Getting the right dose of cannabis is a trick for novice and experienced users alike. Medical patients sometimes have to do some trial-and-error before they find the perfect dose.
Many people advocate a “start low and go slow” approach, which suggests starting with a low dose and increasing it over time. However, a new mindset toward cannabis dosing has recently gained popularity – microdosing takes that same advice—start low—and says “stay low.”
Some early research suggests it might be more effective for a few reasons. Here’s how microdosing works, why it works and how to effectively use it in day-to-day life.
The Cannabis Effectiveness Curve
Most people associate cannabis with “getting high,” a feeling delivered by the cannabinoid THC. THC is a psychoactive compound responsible for many of the classic effects of cannabis.
As a psychoactive compound, THC can also have negative side effects. In fact, it’s been known to cause people to experience paranoia and anxiety, especially in large doses.
Cannabis, and THC, in particular, is interesting because of its dose-effect curve. For most medicines, a larger dose just produces more pronounced effects.
Cannabis produces some effects up to a certain point. After this “optimal dosage,” larger amounts of cannabis can actually produce inverse effects. That’s the case with THC. At a certain point, THC stops producing euphoria and relaxation and instead triggers anxiety.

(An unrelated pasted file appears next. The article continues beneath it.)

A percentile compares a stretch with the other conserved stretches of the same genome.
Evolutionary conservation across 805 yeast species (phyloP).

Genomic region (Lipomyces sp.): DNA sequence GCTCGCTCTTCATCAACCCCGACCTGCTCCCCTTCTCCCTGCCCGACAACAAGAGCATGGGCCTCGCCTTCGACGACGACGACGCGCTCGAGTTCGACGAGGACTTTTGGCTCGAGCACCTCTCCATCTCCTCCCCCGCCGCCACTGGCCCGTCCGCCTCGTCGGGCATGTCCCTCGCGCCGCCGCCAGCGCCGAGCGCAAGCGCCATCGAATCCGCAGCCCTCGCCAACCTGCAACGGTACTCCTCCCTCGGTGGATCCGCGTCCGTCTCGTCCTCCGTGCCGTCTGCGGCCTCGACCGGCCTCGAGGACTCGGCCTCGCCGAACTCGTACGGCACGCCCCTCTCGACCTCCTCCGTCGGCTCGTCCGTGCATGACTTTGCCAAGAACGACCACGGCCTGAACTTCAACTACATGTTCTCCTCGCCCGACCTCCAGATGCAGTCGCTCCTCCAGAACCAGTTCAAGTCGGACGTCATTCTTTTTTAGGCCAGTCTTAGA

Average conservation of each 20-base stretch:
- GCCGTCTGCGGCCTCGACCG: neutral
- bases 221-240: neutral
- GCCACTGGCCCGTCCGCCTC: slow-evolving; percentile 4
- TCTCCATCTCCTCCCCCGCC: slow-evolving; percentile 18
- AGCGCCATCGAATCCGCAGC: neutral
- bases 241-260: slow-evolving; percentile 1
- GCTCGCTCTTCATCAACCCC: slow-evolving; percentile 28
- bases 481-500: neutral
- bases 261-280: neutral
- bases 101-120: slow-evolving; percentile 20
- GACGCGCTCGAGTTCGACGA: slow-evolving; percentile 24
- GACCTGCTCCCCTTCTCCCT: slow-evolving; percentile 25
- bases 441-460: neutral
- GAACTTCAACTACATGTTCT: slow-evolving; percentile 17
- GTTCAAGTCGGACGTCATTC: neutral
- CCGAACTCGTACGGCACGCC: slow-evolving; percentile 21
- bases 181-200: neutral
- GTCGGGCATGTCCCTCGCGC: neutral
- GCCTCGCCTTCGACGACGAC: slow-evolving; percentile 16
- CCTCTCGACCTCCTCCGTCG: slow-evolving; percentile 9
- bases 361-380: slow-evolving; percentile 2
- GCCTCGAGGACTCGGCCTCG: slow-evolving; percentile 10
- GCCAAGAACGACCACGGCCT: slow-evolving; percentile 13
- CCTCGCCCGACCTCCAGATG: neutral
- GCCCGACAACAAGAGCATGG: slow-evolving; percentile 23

Avoiding the Negative Effects of Cannabis
Even experienced users may find they feel “too high” or experience adverse effects if they take too much. This is especially common when someone uses a new strain or product for the first time.
Add the fact that many strains are “high-octane” products designed to deliver as much THC as possible, and the likelihood someone will have a bad experience increases.
This is where the idea of “starting low” comes in. Cannabis novices are encouraged to start with a small dose to see if it delivers symptom relief. Even the more experienced should take this approach when trying a new product or delivery method.
If the desired effects aren’t achieved, then one can increase the dose.
Another way to avoid the potential adverse effects of THC is to add CBD. Some studies have shown CBD can moderate the effects of feeling too high when someone takes too much THC.
CBD acts on the same receptors in the body that THC does, but it binds in a different place. When CBD binds with the CB1 receptor, it changes the shape of the receptor. That makes it more difficult for THC to bind. This can moderate the effects of THC. If the ratio of CBD to THC is high enough, CBD may be able to cancel out the “high” effects produced by THC altogether.
Microdosing is one way for people to get effective relief without adverse effects.
To microdose, people are advised to take a small amount of cannabis to start. If someone is vaping or smoking flower, it’s recommended to take one puff, and then wait about 15 to 30 minutes. Once the desired effect is achieved, there’s no need to take any more until the effects wear off. If not, the user can take another puff every 15 to 30 minutes until they achieve symptom control.